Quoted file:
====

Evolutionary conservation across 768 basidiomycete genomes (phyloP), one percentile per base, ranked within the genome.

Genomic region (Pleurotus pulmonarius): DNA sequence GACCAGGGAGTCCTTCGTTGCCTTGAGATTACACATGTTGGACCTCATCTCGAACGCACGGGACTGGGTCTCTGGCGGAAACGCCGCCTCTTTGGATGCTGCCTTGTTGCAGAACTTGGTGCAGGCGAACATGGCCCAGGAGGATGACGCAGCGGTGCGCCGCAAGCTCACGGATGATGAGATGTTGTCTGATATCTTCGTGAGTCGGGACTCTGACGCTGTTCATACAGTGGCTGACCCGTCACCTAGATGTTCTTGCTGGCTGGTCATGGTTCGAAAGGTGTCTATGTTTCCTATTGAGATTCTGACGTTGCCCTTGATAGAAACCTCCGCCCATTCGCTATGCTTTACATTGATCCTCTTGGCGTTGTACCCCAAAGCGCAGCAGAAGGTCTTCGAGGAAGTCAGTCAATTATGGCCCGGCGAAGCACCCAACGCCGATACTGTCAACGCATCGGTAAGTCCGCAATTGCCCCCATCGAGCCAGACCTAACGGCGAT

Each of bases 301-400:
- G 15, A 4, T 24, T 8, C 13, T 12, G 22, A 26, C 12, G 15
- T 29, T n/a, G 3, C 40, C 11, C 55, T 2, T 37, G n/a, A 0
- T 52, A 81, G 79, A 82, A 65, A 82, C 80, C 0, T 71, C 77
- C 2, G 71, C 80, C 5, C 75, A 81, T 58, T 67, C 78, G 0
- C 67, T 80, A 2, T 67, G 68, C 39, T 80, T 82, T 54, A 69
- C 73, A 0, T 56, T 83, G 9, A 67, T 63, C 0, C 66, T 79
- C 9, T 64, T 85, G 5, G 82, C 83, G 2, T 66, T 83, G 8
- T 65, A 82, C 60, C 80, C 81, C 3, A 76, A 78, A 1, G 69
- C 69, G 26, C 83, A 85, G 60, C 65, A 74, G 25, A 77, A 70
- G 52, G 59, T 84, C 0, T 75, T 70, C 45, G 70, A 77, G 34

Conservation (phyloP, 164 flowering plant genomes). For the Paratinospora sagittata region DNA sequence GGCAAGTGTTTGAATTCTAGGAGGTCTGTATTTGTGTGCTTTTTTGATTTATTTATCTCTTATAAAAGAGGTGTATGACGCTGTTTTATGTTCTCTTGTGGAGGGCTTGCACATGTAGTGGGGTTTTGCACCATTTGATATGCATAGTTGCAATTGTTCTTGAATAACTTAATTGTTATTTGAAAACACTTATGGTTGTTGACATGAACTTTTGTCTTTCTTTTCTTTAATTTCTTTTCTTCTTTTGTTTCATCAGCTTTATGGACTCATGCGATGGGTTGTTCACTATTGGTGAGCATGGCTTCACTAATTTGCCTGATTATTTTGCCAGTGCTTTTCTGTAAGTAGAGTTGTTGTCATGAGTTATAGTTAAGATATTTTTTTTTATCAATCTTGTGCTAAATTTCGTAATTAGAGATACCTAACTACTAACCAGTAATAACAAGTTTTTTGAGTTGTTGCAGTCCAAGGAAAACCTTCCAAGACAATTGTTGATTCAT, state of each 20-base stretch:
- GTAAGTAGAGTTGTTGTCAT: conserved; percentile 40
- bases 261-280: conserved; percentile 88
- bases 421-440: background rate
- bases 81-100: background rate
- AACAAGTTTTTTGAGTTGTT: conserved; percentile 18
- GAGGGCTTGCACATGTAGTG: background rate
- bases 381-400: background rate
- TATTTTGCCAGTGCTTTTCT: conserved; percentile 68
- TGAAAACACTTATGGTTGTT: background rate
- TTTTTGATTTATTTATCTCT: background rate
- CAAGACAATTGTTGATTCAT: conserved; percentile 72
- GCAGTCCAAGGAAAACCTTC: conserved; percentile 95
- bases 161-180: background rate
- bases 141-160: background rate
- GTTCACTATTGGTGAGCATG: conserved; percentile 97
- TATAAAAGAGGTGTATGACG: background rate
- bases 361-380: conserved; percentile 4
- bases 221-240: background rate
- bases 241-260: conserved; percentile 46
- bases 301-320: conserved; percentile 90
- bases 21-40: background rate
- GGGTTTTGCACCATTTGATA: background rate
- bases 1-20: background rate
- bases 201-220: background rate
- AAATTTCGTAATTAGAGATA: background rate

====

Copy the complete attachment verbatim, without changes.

Evolutionary conservation across 768 basidiomycete genomes (phyloP), one percentile per base, ranked within the genome.

Genomic region (Pleurotus pulmonarius): DNA sequence GACCAGGGAGTCCTTCGTTGCCTTGAGATTACACATGTTGGACCTCATCTCGAACGCACGGGACTGGGTCTCTGGCGGAAACGCCGCCTCTTTGGATGCTGCCTTGTTGCAGAACTTGGTGCAGGCGAACATGGCCCAGGAGGATGACGCAGCGGTGCGCCGCAAGCTCACGGATGATGAGATGTTGTCTGATATCTTCGTGAGTCGGGACTCTGACGCTGTTCATACAGTGGCTGACCCGTCACCTAGATGTTCTTGCTGGCTGGTCATGGTTCGAAAGGTGTCTATGTTTCCTATTGAGATTCTGACGTTGCCCTTGATAGAAACCTCCGCCCATTCGCTATGCTTTACATTGATCCTCTTGGCGTTGTACCCCAAAGCGCAGCAGAAGGTCTTCGAGGAAGTCAGTCAATTATGGCCCGGCGAAGCACCCAACGCCGATACTGTCAACGCATCGGTAAGTCCGCAATTGCCCCCATCGAGCCAGACCTAACGGCGAT

Each of bases 301-400:
- G 15, A 4, T 24, T 8, C 13, T 12, G 22, A 26, C 12, G 15
- T 29, T n/a, G 3, C 40, C 11, C 55, T 2, T 37, G n/a, A 0
- T 52, A 81, G 79, A 82, A 65, A 82, C 80, C 0, T 71, C 77
- C 2, G 71, C 80, C 5, C 75, A 81, T 58, T 67, C 78, G 0
- C 67, T 80, A 2, T 67, G 68, C 39, T 80, T 82, T 54, A 69
- C 73, A 0, T 56, T 83, G 9, A 67, T 63, C 0, C 66, T 79
- C 9, T 64, T 85, G 5, G 82, C 83, G 2, T 66, T 83, G 8
- T 65, A 82, C 60, C 80, C 81, C 3, A 76, A 78, A 1, G 69
- C 69, G 26, C 83, A 85, G 60, C 65, A 74, G 25, A 77, A 70
- G 52, G 59, T 84, C 0, T 75, T 70, C 45, G 70, A 77, G 34

Conservation (phyloP, 164 flowering plant genomes). For the Paratinospora sagittata region DNA sequence GGCAAGTGTTTGAATTCTAGGAGGTCTGTATTTGTGTGCTTTTTTGATTTATTTATCTCTTATAAAAGAGGTGTATGACGCTGTTTTATGTTCTCTTGTGGAGGGCTTGCACATGTAGTGGGGTTTTGCACCATTTGATATGCATAGTTGCAATTGTTCTTGAATAACTTAATTGTTATTTGAAAACACTTATGGTTGTTGACATGAACTTTTGTCTTTCTTTTCTTTAATTTCTTTTCTTCTTTTGTTTCATCAGCTTTATGGACTCATGCGATGGGTTGTTCACTATTGGTGAGCATGGCTTCACTAATTTGCCTGATTATTTTGCCAGTGCTTTTCTGTAAGTAGAGTTGTTGTCATGAGTTATAGTTAAGATATTTTTTTTTATCAATCTTGTGCTAAATTTCGTAATTAGAGATACCTAACTACTAACCAGTAATAACAAGTTTTTTGAGTTGTTGCAGTCCAAGGAAAACCTTCCAAGACAATTGTTGATTCAT, state of each 20-base stretch:
- GTAAGTAGAGTTGTTGTCAT: conserved; percentile 40
- bases 261-280: conserved; percentile 88
- bases 421-440: background rate
- bases 81-100: background rate
- AACAAGTTTTTTGAGTTGTT: conserved; percentile 18
- GAGGGCTTGCACATGTAGTG: background rate
- bases 381-400: background rate
- TATTTTGCCAGTGCTTTTCT: conserved; percentile 68
- TGAAAACACTTATGGTTGTT: background rate
- TTTTTGATTTATTTATCTCT: background rate
- CAAGACAATTGTTGATTCAT: conserved; percentile 72
- GCAGTCCAAGGAAAACCTTC: conserved; percentile 95
- bases 161-180: background rate
- bases 141-160: background rate
- GTTCACTATTGGTGAGCATG: conserved; percentile 97
- TATAAAAGAGGTGTATGACG: background rate
- bases 361-380: conserved; percentile 4
- bases 221-240: background rate
- bases 241-260: conserved; percentile 46
- bases 301-320: conserved; percentile 90
- bases 21-40: background rate
- GGGTTTTGCACCATTTGATA: background rate
- bases 1-20: background rate
- bases 201-220: background rate
- AAATTTCGTAATTAGAGATA: background rate